Waste Rules the Empty Spaces Between Us

waste bin.jpgThe latest episode in the chronicle of the lean journey at Group Health Cooperative in Washington State is A Story from the Front By Dr. Wellesley Chapman. Dr. Wellesley writes about the experience of launching the lean transformation at the GHC clinic in Burien, Washington:

Because of Burien’s architecture, our teams work in isolation. Patients walk from team to team in the course of a visit, but our teams can’t see one another. Handoffs are invisible and lack standard communication. This is true for movement of flesh and blood patients and the data that precedes or trails them (electronic items and “old school” pieces of paper).
Waste rules the empty spaces between teams. It’s scary.

That last one is a powerful statement. It reminds me of the often used quote, “All that is necessary for the triumph of evil is that good men do nothing.” We can paraphrase to say, “All that is necessary for waste to fill our lives is for us to give it empty space.” Indeed there are many behaviors we allow which create empty space: the lack of clear and fair rules, lack of visible standards and limits, unclear responsibilities at boundaries and interfaces, loose connections and flows, vague purpose and priorities, weak discipline and and less-than-daily kaizen. These all give waste space in which to expand and rule.
Where in your organization are you allowing empty spaces to exist, giving opportunity for waste to creep in?
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2 Comments

  1. Dan Markovitz

    October 13, 2010 - 2:54 pm

    This is a far more concrete example than you’re probably hoping for, but I’m astonished at the waste that creeps in due to the prevalence of. . . organizing tools. Yes, all those standing file racks, pencil holders, small office supply caddies, binder baskets, etc. etc. actually seem to motivate people to collect and store more junk. It’s like people think, “Well, gee, I’ve got this cool folder holder, so I guess I better fill it up with these papers.”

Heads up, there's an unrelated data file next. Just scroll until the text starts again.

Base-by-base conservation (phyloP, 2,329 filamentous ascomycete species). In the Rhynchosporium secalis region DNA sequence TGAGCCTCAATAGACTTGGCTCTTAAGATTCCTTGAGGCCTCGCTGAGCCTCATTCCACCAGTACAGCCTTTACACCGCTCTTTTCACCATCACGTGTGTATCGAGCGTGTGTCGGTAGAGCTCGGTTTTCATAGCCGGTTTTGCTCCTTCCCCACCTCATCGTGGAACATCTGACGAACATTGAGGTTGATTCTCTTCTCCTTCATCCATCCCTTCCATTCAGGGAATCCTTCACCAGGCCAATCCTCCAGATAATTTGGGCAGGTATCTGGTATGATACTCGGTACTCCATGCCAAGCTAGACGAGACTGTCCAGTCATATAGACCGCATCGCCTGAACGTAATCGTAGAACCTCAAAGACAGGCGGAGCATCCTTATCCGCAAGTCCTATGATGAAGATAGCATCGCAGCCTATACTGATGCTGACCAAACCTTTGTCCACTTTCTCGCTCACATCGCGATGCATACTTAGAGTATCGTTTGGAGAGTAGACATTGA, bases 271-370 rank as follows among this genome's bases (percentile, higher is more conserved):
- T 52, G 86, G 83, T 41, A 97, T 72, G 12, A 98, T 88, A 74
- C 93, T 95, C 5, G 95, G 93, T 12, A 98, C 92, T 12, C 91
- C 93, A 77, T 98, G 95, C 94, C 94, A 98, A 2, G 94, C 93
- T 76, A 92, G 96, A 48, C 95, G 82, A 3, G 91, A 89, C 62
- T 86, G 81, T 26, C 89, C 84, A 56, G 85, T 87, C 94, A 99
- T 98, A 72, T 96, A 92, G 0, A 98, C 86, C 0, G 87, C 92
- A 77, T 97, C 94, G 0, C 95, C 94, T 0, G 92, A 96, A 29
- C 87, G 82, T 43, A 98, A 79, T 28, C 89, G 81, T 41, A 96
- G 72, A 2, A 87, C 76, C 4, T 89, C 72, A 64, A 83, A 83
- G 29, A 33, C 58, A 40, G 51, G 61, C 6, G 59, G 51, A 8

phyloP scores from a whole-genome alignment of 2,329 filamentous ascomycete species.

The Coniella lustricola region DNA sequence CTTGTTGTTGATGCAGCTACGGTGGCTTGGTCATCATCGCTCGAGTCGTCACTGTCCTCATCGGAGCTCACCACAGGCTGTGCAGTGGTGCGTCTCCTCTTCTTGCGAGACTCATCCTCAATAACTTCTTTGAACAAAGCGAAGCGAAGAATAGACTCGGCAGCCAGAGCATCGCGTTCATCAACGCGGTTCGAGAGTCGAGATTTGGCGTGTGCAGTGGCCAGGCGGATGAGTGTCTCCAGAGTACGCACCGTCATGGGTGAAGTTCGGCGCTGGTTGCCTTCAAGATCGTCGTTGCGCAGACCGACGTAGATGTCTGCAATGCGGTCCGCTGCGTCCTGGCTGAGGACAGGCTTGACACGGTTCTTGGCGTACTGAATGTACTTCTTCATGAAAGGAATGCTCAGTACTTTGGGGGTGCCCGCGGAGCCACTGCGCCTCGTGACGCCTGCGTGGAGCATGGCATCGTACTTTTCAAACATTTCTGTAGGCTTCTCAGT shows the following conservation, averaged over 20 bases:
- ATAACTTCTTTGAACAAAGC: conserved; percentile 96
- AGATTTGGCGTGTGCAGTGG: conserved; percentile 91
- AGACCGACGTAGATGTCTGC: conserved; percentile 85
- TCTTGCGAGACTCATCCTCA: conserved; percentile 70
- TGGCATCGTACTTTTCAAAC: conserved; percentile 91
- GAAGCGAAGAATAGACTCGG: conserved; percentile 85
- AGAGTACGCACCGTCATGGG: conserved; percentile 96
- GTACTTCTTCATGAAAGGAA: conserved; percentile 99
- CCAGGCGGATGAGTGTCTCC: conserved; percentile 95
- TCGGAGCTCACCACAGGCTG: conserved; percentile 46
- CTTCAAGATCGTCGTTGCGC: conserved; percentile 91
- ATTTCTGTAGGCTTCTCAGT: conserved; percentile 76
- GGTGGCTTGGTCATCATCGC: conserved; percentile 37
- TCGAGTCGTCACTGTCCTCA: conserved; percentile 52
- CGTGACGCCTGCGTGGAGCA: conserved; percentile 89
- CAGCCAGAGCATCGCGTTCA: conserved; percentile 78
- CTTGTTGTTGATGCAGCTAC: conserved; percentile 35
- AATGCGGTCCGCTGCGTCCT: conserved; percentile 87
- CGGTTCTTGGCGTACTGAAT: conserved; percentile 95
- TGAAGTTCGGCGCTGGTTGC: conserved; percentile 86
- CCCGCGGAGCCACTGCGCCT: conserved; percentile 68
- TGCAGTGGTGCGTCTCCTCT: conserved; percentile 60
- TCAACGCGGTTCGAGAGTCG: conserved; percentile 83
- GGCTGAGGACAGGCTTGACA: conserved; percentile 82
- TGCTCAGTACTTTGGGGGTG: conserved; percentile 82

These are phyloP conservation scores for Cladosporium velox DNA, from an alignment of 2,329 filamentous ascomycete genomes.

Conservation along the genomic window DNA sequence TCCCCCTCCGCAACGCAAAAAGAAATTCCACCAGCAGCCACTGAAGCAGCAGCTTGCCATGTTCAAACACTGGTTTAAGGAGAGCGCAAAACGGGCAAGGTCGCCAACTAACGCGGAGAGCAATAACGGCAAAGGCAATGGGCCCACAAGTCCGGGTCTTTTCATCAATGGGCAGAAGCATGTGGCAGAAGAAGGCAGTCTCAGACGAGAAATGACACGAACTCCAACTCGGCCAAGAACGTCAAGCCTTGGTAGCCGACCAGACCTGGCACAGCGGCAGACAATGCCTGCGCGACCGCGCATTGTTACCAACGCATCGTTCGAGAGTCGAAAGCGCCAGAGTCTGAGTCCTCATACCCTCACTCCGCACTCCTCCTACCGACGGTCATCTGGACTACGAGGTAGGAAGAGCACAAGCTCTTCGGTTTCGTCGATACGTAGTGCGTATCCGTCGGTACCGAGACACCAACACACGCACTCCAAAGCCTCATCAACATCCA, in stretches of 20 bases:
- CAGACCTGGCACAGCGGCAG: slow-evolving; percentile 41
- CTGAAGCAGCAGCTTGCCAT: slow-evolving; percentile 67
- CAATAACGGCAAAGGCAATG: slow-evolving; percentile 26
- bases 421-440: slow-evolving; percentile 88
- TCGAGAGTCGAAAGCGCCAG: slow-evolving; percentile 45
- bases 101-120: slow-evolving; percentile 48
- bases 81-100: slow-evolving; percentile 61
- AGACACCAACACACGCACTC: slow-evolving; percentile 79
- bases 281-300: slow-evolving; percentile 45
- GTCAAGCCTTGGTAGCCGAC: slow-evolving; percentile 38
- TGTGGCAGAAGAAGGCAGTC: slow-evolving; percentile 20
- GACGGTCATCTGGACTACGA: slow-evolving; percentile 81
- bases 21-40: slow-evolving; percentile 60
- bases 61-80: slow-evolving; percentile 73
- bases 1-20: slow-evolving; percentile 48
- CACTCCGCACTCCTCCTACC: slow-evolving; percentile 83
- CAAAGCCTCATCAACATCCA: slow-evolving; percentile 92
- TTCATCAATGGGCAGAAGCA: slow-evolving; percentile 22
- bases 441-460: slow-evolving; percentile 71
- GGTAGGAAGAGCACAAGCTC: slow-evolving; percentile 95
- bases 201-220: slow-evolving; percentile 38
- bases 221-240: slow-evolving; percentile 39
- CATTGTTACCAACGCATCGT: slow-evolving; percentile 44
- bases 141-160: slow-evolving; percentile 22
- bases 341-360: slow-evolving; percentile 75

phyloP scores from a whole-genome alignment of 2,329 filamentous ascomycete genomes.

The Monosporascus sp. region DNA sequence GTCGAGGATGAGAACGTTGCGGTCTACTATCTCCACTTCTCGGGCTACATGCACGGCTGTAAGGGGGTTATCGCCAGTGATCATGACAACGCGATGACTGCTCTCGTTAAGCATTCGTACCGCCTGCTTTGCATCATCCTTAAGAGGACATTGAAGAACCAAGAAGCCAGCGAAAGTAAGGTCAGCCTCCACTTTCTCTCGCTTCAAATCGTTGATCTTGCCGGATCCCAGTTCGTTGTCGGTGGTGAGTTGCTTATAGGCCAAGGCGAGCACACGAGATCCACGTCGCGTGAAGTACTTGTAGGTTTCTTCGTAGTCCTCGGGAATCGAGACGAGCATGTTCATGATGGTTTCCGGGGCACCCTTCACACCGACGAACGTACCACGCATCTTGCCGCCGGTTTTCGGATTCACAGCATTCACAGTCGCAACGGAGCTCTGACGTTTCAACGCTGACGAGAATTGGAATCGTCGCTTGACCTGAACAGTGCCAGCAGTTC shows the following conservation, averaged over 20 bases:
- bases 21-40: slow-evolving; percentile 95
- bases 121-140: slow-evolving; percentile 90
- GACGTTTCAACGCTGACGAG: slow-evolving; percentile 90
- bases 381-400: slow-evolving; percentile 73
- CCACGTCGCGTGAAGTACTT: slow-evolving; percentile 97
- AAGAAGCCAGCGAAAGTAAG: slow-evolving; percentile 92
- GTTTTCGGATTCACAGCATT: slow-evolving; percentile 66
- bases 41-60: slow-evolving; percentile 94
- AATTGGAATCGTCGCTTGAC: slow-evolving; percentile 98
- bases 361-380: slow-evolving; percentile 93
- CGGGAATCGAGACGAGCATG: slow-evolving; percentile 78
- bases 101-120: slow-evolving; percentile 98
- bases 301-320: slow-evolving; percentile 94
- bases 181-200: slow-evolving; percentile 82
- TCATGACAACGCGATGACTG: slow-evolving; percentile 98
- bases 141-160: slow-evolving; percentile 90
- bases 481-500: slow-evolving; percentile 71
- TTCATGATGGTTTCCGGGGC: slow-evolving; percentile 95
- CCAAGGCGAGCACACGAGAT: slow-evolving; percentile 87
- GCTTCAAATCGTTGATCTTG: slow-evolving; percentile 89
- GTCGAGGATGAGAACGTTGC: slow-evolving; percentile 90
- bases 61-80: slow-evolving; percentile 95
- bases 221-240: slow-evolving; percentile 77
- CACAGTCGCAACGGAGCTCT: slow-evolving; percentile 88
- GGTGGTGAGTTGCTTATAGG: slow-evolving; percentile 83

I’d go so far as to argue that increasingly large file servers encourage the same kind of garbage collection. Without the pressure to pare our files, we end up holding onto worthless crap (2010Budget.v3finalfinal) that eventually leads to waste: waste of storage, waste of waiting, waste of looking for, waste of errors & rework, etc.

  2. Rob

    October 16, 2010 - 9:11 am

    The biggest empty space that typically see exist is between peoples ears, and its called complacency.
    One of my favorite Will Rogers quotes is:
    “Even if you are on the right track, you will get run over if you just sit there.”
    Wherever complacency exists in a business, there will be massive resistance to change. These attitudes of success and entitlement, “We’re good, we’re successful. Why improve?”, coupled with little real interest will create waste through errors and mistakes.
    The worst type of complacency is that which exists with senior management, as with a lack of top level leadership areas tend to attempt to sub-optimize their goals and objectives.
    What works well is if you can get senior managers to not only support with words, but with actions by participating in layered audits and in daily gemba walks. Much like MBWA or Management by Walking Around, gemba walks are an activity that takes management to the front lines to look for waste and opportunities to practice gemba kaizen, or practical shopfloor improvement.